8.  Demands for a Kosovo Republic were reasserted in 1981 as part of a student protest in Pristina. When protests spread across Kosovo martial law was proclaimed and a period of intense repression began; some 1,600 Albanians were imprisoned in a series of show-trials.

  9.  During the 1980s Serb concern about Kosovo increased. Serb opinion was enraged by the steady exodus of ethnic Serbs from the province. Between 1968 and 1987 an estimated 45,000 Serbs and Montenegrins departed; most left because economic prospects were better elsewhere, but there were numerous incidents of violent Albanian "pressure" exerted apparently in pursuit of the political demand for an "ethnically pure" Albanian Kosovo.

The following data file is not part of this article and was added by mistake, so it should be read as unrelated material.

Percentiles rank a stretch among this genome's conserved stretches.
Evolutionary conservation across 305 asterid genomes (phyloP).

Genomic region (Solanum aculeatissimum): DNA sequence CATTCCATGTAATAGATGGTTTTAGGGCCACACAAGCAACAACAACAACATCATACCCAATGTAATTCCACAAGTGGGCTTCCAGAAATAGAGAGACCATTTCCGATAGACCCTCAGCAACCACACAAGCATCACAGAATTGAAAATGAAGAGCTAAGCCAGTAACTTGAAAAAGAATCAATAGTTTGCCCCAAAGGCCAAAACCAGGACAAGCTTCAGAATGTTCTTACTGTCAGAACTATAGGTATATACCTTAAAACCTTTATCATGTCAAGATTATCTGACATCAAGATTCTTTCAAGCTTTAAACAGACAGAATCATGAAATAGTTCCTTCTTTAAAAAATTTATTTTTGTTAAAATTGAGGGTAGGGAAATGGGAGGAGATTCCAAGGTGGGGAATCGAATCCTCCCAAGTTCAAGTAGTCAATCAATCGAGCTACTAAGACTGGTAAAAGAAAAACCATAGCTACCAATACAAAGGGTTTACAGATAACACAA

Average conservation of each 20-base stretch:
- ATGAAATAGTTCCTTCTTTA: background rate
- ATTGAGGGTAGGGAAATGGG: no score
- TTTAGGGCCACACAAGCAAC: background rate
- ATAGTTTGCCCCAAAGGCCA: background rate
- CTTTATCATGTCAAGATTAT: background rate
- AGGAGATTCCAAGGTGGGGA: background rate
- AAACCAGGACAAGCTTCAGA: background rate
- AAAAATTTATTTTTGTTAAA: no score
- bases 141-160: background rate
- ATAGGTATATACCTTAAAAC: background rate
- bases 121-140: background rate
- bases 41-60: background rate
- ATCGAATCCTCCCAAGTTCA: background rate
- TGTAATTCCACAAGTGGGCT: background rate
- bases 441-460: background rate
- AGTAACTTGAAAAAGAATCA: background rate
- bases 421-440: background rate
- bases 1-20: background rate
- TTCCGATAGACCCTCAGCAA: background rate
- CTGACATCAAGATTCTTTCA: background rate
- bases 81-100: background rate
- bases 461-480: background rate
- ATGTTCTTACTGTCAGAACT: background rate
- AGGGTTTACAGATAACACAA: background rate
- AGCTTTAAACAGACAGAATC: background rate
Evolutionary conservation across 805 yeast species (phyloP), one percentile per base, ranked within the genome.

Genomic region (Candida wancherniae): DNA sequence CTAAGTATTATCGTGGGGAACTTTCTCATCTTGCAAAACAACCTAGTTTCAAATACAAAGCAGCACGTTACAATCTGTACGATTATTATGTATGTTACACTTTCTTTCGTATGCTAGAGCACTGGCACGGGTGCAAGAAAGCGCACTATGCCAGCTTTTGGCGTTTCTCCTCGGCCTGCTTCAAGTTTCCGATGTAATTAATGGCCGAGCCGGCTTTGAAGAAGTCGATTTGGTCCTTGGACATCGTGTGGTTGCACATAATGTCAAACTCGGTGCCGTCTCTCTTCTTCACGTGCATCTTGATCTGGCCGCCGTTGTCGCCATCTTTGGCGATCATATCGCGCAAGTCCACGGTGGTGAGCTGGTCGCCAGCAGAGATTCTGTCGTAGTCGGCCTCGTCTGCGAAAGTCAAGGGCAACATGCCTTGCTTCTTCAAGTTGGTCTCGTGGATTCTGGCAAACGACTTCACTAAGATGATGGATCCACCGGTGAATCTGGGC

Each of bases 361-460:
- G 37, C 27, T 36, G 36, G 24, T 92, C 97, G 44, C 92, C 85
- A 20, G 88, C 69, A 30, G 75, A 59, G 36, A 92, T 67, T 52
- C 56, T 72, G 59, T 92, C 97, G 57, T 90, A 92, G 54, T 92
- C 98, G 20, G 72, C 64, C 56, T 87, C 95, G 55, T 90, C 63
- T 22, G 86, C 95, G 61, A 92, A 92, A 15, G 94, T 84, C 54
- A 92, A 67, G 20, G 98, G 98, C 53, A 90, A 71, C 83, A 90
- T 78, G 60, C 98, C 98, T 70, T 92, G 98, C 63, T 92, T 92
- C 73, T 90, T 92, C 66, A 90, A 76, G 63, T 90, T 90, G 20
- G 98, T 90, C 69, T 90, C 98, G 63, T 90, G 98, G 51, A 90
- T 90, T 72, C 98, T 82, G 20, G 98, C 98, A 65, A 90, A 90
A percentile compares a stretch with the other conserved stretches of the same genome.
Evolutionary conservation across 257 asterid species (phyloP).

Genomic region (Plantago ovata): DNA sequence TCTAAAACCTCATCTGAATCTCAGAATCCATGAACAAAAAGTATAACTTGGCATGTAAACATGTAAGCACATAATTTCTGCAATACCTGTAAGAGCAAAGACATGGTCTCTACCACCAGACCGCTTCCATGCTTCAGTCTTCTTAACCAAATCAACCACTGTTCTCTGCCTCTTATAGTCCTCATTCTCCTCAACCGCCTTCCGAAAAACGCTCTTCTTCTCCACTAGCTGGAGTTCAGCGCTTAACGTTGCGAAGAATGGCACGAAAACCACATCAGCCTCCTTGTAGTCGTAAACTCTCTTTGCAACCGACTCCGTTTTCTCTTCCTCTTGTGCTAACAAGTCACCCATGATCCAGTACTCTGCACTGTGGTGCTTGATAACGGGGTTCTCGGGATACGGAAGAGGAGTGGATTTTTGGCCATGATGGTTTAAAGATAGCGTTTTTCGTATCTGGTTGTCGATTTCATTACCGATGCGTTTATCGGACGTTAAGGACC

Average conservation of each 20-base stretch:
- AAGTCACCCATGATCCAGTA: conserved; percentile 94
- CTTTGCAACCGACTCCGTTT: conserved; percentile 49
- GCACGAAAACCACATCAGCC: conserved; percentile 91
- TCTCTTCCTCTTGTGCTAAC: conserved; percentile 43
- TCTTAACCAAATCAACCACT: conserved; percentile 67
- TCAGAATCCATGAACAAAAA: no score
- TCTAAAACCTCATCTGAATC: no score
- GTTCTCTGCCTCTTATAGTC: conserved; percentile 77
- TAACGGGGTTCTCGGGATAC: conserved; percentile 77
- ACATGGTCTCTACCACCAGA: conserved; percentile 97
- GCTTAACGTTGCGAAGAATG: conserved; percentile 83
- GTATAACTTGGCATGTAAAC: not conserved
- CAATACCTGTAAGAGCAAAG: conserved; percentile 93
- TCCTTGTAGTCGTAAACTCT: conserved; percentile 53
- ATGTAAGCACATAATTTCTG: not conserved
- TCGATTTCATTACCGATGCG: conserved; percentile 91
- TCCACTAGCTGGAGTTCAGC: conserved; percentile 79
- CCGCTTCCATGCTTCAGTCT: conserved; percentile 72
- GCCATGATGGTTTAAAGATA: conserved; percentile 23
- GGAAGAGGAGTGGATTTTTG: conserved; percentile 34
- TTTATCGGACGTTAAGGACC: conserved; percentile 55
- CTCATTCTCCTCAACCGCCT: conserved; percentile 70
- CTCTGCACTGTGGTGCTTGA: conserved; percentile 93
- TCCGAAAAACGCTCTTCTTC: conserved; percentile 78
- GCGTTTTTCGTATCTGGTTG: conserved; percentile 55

10.  Serb frustration at the allegedly inferior position of Serbs within Yugoslavia, epitomised in their eyes by Kosovo, was exploited by Milosevic, who swept to power in Serbia in 1987 on the back of a promise to win back Kosovo for the Serbs. He soon began to put his words into action. The Serbian Assembly imposed greater control over Kosovo in 1989, then in 1990 the Kosovo Provincial Assembly and Government were dissolved. The status of Kosovo as an autonomous province effectively ended. Albanians were sacked from key positions. Demonstrations were surpressed. A state of emergency was imposed and the army was called in. These events led the leaderships of other Republics, initially Slovenia and Croatia, to demand a reorganisation of the Federation. Milosevic rejected this and the disintegration of Yugoslavia began.